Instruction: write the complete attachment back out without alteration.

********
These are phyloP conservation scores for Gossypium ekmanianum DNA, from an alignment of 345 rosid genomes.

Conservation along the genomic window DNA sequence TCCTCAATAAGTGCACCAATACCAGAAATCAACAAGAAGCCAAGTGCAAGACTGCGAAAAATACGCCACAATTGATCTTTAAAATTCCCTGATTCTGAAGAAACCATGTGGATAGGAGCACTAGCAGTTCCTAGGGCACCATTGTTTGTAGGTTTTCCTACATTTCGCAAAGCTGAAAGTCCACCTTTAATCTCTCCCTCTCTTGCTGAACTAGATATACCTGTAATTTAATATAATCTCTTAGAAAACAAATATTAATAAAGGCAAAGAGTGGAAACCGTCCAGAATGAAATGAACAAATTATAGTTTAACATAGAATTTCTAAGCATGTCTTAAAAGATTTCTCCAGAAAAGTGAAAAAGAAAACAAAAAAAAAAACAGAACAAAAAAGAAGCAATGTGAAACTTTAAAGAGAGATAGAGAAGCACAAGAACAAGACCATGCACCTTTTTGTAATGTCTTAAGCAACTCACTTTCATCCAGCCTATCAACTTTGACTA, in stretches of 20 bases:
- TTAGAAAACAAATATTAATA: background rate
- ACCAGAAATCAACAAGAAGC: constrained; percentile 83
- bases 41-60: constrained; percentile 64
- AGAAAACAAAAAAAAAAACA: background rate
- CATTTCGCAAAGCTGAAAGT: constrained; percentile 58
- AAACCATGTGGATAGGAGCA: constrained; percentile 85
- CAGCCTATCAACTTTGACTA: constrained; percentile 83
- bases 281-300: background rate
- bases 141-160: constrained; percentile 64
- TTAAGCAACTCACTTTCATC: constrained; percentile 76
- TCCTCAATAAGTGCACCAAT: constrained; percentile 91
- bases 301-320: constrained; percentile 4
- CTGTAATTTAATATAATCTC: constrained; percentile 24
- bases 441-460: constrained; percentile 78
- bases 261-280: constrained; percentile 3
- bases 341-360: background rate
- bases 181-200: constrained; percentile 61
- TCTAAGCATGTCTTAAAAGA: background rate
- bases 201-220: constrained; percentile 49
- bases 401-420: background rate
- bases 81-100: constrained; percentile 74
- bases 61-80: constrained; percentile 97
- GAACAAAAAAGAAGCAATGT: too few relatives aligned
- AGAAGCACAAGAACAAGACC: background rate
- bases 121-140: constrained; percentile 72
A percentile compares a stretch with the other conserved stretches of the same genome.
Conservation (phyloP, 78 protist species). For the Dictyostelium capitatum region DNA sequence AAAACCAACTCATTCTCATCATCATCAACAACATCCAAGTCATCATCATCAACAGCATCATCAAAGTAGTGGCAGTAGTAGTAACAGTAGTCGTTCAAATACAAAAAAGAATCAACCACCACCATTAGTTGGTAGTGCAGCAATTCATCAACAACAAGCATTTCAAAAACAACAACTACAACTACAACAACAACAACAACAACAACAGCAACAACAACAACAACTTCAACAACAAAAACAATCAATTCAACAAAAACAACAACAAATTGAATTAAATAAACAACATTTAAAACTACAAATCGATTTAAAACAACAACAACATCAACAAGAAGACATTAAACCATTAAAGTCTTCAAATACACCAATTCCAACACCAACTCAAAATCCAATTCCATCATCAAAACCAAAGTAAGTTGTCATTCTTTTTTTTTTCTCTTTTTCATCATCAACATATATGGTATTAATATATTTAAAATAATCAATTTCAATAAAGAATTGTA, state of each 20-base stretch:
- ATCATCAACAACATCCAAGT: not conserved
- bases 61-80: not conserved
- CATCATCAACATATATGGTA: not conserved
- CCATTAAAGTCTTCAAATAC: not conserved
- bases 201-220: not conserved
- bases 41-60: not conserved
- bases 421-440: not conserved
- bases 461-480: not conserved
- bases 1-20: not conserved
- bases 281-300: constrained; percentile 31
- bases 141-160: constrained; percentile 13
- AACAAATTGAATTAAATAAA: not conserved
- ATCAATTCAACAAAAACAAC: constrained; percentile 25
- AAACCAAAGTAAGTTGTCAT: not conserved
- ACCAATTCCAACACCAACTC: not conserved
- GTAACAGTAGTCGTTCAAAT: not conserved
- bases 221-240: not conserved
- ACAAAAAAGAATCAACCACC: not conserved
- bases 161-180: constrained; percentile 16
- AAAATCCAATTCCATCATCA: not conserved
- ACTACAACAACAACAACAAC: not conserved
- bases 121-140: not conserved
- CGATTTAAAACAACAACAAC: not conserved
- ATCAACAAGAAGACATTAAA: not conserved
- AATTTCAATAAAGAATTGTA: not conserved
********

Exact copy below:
These are phyloP conservation scores for Gossypium ekmanianum DNA, from an alignment of 345 rosid genomes.

Conservation along the genomic window DNA sequence TCCTCAATAAGTGCACCAATACCAGAAATCAACAAGAAGCCAAGTGCAAGACTGCGAAAAATACGCCACAATTGATCTTTAAAATTCCCTGATTCTGAAGAAACCATGTGGATAGGAGCACTAGCAGTTCCTAGGGCACCATTGTTTGTAGGTTTTCCTACATTTCGCAAAGCTGAAAGTCCACCTTTAATCTCTCCCTCTCTTGCTGAACTAGATATACCTGTAATTTAATATAATCTCTTAGAAAACAAATATTAATAAAGGCAAAGAGTGGAAACCGTCCAGAATGAAATGAACAAATTATAGTTTAACATAGAATTTCTAAGCATGTCTTAAAAGATTTCTCCAGAAAAGTGAAAAAGAAAACAAAAAAAAAAACAGAACAAAAAAGAAGCAATGTGAAACTTTAAAGAGAGATAGAGAAGCACAAGAACAAGACCATGCACCTTTTTGTAATGTCTTAAGCAACTCACTTTCATCCAGCCTATCAACTTTGACTA, in stretches of 20 bases:
- TTAGAAAACAAATATTAATA: background rate
- ACCAGAAATCAACAAGAAGC: constrained; percentile 83
- bases 41-60: constrained; percentile 64
- AGAAAACAAAAAAAAAAACA: background rate
- CATTTCGCAAAGCTGAAAGT: constrained; percentile 58
- AAACCATGTGGATAGGAGCA: constrained; percentile 85
- CAGCCTATCAACTTTGACTA: constrained; percentile 83
- bases 281-300: background rate
- bases 141-160: constrained; percentile 64
- TTAAGCAACTCACTTTCATC: constrained; percentile 76
- TCCTCAATAAGTGCACCAAT: constrained; percentile 91
- bases 301-320: constrained; percentile 4
- CTGTAATTTAATATAATCTC: constrained; percentile 24
- bases 441-460: constrained; percentile 78
- bases 261-280: constrained; percentile 3
- bases 341-360: background rate
- bases 181-200: constrained; percentile 61
- TCTAAGCATGTCTTAAAAGA: background rate
- bases 201-220: constrained; percentile 49
- bases 401-420: background rate
- bases 81-100: constrained; percentile 74
- bases 61-80: constrained; percentile 97
- GAACAAAAAAGAAGCAATGT: too few relatives aligned
- AGAAGCACAAGAACAAGACC: background rate
- bases 121-140: constrained; percentile 72
A percentile compares a stretch with the other conserved stretches of the same genome.
Conservation (phyloP, 78 protist species). For the Dictyostelium capitatum region DNA sequence AAAACCAACTCATTCTCATCATCATCAACAACATCCAAGTCATCATCATCAACAGCATCATCAAAGTAGTGGCAGTAGTAGTAACAGTAGTCGTTCAAATACAAAAAAGAATCAACCACCACCATTAGTTGGTAGTGCAGCAATTCATCAACAACAAGCATTTCAAAAACAACAACTACAACTACAACAACAACAACAACAACAACAGCAACAACAACAACAACTTCAACAACAAAAACAATCAATTCAACAAAAACAACAACAAATTGAATTAAATAAACAACATTTAAAACTACAAATCGATTTAAAACAACAACAACATCAACAAGAAGACATTAAACCATTAAAGTCTTCAAATACACCAATTCCAACACCAACTCAAAATCCAATTCCATCATCAAAACCAAAGTAAGTTGTCATTCTTTTTTTTTTCTCTTTTTCATCATCAACATATATGGTATTAATATATTTAAAATAATCAATTTCAATAAAGAATTGTA, state of each 20-base stretch:
- ATCATCAACAACATCCAAGT: not conserved
- bases 61-80: not conserved
- CATCATCAACATATATGGTA: not conserved
- CCATTAAAGTCTTCAAATAC: not conserved
- bases 201-220: not conserved
- bases 41-60: not conserved
- bases 421-440: not conserved
- bases 461-480: not conserved
- bases 1-20: not conserved
- bases 281-300: constrained; percentile 31
- bases 141-160: constrained; percentile 13
- AACAAATTGAATTAAATAAA: not conserved
- ATCAATTCAACAAAAACAAC: constrained; percentile 25
- AAACCAAAGTAAGTTGTCAT: not conserved
- ACCAATTCCAACACCAACTC: not conserved
- GTAACAGTAGTCGTTCAAAT: not conserved
- bases 221-240: not conserved
- ACAAAAAAGAATCAACCACC: not conserved
- bases 161-180: constrained; percentile 16
- AAAATCCAATTCCATCATCA: not conserved
- ACTACAACAACAACAACAAC: not conserved
- bases 121-140: not conserved
- CGATTTAAAACAACAACAAC: not conserved
- ATCAACAAGAAGACATTAAA: not conserved
- AATTTCAATAAAGAATTGTA: not conserved